This might seem like a departure for him, but you don’t have to look too hard to find the resonances with his humor work. Little Lulu and her friend Tubby frequently met up with ghosts and goblins, most memorably in the genuinely frightening “Guest in the Ghost Hotel.” But the seeds of these stories are most present in the improvisational child logic of the fairy tales Lulu would invent to distract her destructive little neighbor Alvin and the dream logic of his take on Raggedy Ann. Even though the series would continue without him, Ghost Stories is the perfect title for his version of horror, less connected to the world of written fear fiction than the kind of stories kids would make up to scare each other around the campfire. Stanley’s expertise in child psychology makes these stories stand out — even Tales from the Crypt, whose narrator would always address the audience as “kiddies,” mostly focused on adult victims, but Stanley isn’t shy about putting kids in harm’s way. This makes the stories, even the ones featuring adults, part of a much older tradition – more Grimm than grim.
Like Linda Lark, Stanley’s horror stories sometimes suffered from more blandly realistic artwork that deadened his cartoon compositions. Sometimes Stanley and his collaborators seemed not to be communicating: Ghost Stories’ “The Black Stallion,” for instance, features a character named Pudge (any relation to Tubby?) who looks weirdly svelte under Gerald McCann’s pen.
And then there’s “Crazy Quilt” in Tales from the Tomb. The entire story is told mostly in increasingly frenzied close-ups as a woman tells of her horrible encounter with a man with a quilt sewed onto his skin. It’s a surreal, frightening image: Frank M. Young describes it as “sheer nightmare lunacy. It is a perfect sort of childish bad dream. Being quilted, in the cold light of day, may not strike a mature adult as terrifying. It might actually be a virtue in colder climates. But from the viewpoint of a child, to whom the world is a sweltering mass of unknown and untested things, this concept is most potent. The idea that a comforting, warming object like a quilt could become something frightening and dangerous is appropriate for a child’s imagination.” But then, after sitting with this horrible image for four pages, we turn the page and see…this.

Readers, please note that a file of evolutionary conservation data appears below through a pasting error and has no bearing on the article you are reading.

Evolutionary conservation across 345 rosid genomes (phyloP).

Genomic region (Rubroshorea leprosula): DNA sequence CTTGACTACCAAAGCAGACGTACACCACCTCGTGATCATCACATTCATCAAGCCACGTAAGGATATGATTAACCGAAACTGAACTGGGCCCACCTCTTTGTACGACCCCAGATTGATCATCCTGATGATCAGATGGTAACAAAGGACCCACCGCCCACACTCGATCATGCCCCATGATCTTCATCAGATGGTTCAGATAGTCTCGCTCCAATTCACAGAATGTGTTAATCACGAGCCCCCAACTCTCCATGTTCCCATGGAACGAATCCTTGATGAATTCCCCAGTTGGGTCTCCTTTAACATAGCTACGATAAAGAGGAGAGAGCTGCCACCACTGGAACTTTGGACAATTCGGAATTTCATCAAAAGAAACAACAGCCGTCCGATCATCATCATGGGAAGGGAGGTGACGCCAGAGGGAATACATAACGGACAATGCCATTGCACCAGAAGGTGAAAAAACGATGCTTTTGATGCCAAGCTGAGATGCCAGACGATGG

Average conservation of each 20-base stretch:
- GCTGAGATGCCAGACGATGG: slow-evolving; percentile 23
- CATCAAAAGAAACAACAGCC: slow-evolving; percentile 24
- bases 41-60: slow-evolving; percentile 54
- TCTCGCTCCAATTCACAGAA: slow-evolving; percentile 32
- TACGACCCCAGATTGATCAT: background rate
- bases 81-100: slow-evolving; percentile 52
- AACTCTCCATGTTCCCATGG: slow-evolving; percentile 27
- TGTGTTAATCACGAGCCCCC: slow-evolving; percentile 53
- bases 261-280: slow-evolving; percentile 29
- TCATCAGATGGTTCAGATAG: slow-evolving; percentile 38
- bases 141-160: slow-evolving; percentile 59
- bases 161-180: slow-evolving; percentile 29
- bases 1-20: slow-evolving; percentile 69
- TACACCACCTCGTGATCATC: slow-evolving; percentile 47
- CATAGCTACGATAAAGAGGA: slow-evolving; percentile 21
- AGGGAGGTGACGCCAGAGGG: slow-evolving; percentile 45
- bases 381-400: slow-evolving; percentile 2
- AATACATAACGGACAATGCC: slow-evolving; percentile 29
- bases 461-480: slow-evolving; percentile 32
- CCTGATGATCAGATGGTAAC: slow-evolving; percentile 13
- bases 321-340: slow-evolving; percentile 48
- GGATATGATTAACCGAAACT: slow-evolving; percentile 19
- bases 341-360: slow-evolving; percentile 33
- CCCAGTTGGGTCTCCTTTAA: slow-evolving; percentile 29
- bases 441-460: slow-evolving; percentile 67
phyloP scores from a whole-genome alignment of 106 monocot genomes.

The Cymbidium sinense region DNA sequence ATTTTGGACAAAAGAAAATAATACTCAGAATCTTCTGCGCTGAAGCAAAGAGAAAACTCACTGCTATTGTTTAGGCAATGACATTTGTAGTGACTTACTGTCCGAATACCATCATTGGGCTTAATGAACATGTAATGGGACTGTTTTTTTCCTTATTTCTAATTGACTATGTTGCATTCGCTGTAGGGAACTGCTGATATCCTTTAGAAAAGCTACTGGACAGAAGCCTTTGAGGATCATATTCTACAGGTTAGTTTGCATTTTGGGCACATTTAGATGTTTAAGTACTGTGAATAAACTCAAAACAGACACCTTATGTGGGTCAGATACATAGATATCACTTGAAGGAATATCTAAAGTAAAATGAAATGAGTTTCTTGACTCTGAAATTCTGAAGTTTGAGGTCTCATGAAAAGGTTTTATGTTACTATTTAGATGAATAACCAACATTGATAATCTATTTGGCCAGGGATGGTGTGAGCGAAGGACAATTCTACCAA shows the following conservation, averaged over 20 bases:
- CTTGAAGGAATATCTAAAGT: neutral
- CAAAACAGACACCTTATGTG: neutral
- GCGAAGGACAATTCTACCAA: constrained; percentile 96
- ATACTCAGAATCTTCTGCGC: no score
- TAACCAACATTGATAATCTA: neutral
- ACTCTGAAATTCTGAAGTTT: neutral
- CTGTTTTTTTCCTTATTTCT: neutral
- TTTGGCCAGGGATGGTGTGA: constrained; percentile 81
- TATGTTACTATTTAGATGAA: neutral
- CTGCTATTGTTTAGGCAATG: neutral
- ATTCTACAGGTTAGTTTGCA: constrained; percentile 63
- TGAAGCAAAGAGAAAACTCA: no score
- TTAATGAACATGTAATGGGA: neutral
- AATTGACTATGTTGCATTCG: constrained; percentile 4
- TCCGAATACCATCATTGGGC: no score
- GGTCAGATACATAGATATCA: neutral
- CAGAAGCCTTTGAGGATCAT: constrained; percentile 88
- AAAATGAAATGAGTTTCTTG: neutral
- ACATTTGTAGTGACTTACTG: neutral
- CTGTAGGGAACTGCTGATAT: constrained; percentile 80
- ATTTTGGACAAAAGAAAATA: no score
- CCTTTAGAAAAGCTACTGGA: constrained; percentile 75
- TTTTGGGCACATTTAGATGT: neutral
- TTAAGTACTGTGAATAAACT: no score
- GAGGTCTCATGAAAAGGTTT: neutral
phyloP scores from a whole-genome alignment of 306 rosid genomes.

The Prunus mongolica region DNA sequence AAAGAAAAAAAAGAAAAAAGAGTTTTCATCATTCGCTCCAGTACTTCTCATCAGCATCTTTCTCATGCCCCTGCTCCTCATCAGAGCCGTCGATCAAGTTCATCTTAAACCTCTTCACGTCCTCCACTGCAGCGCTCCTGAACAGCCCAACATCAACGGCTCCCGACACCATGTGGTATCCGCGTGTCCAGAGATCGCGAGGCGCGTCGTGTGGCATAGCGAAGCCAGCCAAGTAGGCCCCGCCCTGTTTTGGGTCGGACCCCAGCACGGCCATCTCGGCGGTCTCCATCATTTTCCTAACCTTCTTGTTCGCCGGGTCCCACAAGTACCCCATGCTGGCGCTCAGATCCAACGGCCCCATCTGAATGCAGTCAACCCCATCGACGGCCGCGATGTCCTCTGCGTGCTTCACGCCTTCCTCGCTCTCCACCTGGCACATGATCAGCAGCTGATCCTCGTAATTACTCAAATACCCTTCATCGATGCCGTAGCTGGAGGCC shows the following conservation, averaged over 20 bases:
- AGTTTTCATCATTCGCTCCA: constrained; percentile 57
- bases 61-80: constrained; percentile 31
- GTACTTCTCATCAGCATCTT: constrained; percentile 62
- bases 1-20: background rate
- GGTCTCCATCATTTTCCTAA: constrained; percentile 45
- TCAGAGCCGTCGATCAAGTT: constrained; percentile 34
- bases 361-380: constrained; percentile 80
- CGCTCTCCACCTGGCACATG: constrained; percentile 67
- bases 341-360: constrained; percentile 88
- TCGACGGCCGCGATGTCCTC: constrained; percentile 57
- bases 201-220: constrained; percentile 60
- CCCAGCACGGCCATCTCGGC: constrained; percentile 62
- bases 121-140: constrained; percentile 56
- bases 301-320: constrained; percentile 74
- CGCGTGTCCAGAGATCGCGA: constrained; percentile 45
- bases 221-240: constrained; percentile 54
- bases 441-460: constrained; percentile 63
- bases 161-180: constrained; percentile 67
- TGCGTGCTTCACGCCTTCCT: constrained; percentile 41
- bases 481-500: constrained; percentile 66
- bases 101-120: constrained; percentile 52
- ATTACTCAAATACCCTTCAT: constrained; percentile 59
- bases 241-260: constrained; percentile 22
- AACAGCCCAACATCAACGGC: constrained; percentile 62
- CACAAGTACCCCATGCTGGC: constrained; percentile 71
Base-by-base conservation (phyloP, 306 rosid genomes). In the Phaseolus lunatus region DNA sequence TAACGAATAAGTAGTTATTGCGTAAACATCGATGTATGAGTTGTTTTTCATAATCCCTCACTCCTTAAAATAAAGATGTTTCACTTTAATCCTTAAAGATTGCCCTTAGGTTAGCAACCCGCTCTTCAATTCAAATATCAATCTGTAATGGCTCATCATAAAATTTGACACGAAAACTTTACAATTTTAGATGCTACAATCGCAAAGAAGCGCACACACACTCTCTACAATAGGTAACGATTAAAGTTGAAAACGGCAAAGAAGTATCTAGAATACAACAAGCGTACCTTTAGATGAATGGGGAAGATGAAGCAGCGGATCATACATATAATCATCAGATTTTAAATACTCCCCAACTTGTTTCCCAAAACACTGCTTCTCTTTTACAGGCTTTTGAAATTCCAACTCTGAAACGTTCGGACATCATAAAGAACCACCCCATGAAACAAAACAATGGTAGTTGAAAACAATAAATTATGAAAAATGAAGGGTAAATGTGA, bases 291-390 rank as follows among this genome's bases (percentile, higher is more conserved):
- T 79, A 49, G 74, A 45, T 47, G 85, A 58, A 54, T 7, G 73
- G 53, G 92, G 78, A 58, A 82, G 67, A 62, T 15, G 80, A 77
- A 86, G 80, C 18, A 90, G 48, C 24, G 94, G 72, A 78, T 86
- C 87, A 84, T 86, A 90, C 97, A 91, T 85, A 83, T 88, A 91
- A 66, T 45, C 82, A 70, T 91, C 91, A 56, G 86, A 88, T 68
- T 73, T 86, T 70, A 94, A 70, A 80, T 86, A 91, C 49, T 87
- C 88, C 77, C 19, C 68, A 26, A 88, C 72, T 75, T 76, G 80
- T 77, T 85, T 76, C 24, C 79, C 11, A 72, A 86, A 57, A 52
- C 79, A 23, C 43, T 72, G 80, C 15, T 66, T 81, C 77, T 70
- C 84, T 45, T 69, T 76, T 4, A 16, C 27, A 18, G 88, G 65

It’s true that the task of visualizing this character without losing the horrible terror of the concept is a challenge, but this cuddly, chunky thing on the page proves Tony Tallarico wasn’t up to it.
Fortunately, Stanley’s horror is full of strange and haunting images that even the worst artist couldn’t ruin: enormous, levitating ghost sharks, a striped rug as the portal to a monster’s lair, the results of smashing a voodoo doll. How could they? This is the kind of horror that lives and breathes in a child’s crayon scribbles.
Even when these stories are bad, they’re good. The half-baked deus ex machina ending of “Dread End” (where an entire regiment of cops appear out of nowhere to shoot the monster to ribbons) is terrible waking logic, but it’s excellent dream logic. And its nonsensicality warps into something weird and haunting: how could they let our child hero be tormented so long? How long had they been crouching in the shadows of the abandoned neighborhood? “The Werewolf Wasp” has a similar strangeness, as, instead of discovering the secret of the title creature, the hero finds the kindly entomologist is a horrible monster just as the wasp inexplicably grows enormous and saves his life. The ending, like Bender’s cigar on Futurama just raises further questions.
You might think it’d be hard to apply the techniques of humor to horror, but Stanley’s deadpan absurdity carries over effortlessly to the foreign genre. His characters frequently describe ridiculous events, turning over-the-top visual jokes into subtler verbal ones, letting the reader’s imagination make them even funnier than he could ever draw them.
It’s one of the founding rules of horror that what we don’t see is scarier than what we do could ever hope to be, so Stanley’s style makes the leap beautifully – not to mention being a good way to keep these gory stories kid-friendly. For instance, there’s “Still Life,” which shows the aftermath of a gruesome murder for a reveal far more disturbing than the act itself could ever be.
Stanley creates many of his monsters by shadowy suggestion: we only see the Monster of Dread End’s disembodied arm, and Mr. Green appears as a slouching, formless figure, only glimpsed from the back.
“The Door…” is an even more perfect showcase for Stanley’s decompressed style and dry wit than his humor books, as the mysterious child slowly surveys the aftermath of her foster parents’ death at the hands of an unseen bogeyman and casually remarks, “I lose more parents that way…”
So here we have an unseen genius, toiling in a disreputable genre of a disreputable medium. But it didn’t have to be that way. Fifteen years earlier, he achieved every cartoonist’s dream: he was published in The New Yorker. He turned down a contract because he didn’t want to be tied down — a sad irony knowing he’d spend the next twenty years working for one side or another of the Dell/Western split. It’s a beautifully bittersweet piece — not just for its content, but for the glimpse of the fame and success he always deserved but never achieved.